Later, seated comfortably in Henry’s warm, rustic living room, Narahari accepted a cup of warm milk graciously offered by Henry’s wife. Henry was contemplating what Narahari had said in the car. Now that his children had their own families an were living away from his secluded home, he was accustomed to passing quiet evenings reading his favorite novels or watching TV. Serious philosophical talk was a refreshing change. Rarely did his friends or relatives venture into such probing topics.

Narahari next explained how the nature of the soul is service, how each living being consciously or unconsciously renders service to another : The trees serve by providing fruits, flowers, wood and shade; the cows serve by providing milk; parents serve their children; businessmen, their customers; and so on. He explained that all these services are temporary. At most they last until death. But the soul within the body is eternal, and the soul’s desire to serve is also eternal. That desire can be fully gratified only when we serve the Supreme Soul, or God.

Narahari explained how ISKCON works to help people who are lost in life because they do not know their spiritual identity. “Our greatest need is to understand who we are, who God is, and what our relationship with Him is. If a man has everything money can buy but he lacks this knowledge, he will feel himself unfulfilled.” Narahari sipped his milk and recalled an analogy he had often heard from Srila Prabhupada, his spiritual master. “Just as when my hand supplies this milk to my stomach the hand feeds itself and nourishes all the limbs of my body, so by pleasing God we become pleased and we please others. In ISKCON we have practical experience that the pleasure of serving God is greater than any mundane pleasure.”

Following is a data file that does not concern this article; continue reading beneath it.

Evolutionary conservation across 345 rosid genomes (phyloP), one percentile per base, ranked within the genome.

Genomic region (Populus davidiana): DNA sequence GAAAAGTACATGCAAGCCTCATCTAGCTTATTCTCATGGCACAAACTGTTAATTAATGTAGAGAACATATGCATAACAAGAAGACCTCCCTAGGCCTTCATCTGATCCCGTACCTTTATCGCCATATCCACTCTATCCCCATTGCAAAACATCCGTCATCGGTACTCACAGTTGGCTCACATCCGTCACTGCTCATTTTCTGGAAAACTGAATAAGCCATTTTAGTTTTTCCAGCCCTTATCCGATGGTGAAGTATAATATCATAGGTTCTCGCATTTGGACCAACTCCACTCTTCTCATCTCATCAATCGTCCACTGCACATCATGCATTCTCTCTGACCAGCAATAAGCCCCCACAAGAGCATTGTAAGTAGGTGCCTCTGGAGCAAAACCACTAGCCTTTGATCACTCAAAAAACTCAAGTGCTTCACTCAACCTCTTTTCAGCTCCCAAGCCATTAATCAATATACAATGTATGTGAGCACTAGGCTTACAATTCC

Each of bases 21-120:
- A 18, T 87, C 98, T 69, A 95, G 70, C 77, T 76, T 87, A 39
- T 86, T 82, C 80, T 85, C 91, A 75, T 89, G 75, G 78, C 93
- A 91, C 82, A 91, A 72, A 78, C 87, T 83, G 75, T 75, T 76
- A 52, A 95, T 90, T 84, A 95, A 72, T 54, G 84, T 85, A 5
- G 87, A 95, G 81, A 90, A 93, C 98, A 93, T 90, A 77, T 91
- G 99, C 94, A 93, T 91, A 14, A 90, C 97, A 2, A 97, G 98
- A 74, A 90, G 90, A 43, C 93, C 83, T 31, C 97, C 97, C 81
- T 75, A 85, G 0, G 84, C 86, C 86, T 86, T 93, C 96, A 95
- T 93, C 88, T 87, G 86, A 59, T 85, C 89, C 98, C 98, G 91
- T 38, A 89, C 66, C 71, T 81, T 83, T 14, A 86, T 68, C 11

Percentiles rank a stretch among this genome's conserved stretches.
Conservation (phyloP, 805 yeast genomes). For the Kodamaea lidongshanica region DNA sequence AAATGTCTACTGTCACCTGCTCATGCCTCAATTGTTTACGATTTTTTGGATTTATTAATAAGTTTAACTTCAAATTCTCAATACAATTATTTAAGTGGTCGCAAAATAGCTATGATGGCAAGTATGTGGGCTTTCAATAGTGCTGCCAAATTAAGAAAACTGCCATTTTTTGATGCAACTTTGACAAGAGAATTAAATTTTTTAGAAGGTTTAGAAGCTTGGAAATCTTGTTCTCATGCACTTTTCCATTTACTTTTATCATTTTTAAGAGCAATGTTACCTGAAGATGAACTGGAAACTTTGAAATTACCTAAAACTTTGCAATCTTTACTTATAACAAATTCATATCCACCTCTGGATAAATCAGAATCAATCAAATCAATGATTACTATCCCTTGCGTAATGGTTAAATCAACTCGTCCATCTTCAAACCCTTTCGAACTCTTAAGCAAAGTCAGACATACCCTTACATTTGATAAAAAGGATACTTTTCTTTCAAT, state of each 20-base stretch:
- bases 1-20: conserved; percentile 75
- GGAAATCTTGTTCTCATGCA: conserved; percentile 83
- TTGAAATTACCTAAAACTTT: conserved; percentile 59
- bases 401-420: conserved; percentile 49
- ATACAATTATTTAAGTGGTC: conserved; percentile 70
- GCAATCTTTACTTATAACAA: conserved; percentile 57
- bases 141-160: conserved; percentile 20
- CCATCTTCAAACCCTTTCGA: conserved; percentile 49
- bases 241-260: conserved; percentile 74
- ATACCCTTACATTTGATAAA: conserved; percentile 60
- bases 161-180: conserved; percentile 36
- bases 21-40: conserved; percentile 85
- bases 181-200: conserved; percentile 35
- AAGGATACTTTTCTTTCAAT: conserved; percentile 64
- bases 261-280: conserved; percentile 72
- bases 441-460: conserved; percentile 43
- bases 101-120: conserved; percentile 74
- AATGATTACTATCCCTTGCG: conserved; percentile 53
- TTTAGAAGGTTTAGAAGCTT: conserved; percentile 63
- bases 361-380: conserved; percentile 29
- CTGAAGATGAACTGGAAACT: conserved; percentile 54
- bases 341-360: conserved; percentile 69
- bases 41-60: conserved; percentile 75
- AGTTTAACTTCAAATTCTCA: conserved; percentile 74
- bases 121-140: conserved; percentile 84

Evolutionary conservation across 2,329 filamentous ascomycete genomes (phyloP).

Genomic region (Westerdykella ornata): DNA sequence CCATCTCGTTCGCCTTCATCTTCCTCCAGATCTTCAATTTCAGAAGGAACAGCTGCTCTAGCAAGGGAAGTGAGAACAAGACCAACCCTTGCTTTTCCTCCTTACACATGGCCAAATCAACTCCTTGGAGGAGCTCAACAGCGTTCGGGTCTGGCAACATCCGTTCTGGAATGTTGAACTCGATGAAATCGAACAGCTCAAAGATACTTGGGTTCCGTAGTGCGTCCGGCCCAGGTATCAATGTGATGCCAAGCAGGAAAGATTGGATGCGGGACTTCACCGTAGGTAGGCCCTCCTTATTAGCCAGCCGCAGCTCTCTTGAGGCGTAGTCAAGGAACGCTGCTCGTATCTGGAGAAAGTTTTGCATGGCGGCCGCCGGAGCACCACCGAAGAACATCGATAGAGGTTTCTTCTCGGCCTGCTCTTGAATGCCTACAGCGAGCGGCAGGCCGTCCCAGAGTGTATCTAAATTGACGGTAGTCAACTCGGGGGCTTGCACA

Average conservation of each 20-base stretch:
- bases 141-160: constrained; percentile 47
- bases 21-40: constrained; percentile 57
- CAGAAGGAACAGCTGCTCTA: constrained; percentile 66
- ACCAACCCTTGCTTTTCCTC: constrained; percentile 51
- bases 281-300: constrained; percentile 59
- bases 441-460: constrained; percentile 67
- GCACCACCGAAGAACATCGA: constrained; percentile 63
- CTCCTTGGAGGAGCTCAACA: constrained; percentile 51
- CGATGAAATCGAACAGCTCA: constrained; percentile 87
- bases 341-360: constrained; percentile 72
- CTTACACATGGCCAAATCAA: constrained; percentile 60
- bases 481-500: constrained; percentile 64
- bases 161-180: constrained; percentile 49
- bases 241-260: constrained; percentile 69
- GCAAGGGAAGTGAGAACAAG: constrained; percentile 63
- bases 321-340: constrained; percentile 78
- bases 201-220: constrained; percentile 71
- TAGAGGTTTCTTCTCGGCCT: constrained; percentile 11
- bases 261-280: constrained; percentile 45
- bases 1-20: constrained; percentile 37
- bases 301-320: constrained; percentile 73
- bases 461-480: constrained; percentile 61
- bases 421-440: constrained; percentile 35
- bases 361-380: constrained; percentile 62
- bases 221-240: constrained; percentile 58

Most of the other charities Henry had encountered aimed at helping the needy with food, shelter, clothing, or medical care. A few of them trained people to cultivate land and treat their ailments so they could help themselves. But ISKCON was different. It was distributing God’s instructions; His holy name. His service, His food, His happiness—in short, love of God, a treasure for this lifetime and beyond.

But why did ISKCON need a boat?

166_-_BTG_Year-1981_Volume-16_Number-06_Page_12

“The founders of this movement wanted to distribute love of God to every town and village in the world,” Narahari said. “In other areas our members go by foot, car, train, bus, and in India by bullock cart. But in the Hawaiian Islands the most practical way to travel is by boat. Not by motorboat, since fuel is short, but by sailboat. We can dock at remote ports, conduct seminars, hold festivals, present educational programs, and in that way introduce this very ancient science of God consciousness to people who would otherwise never hear of it.”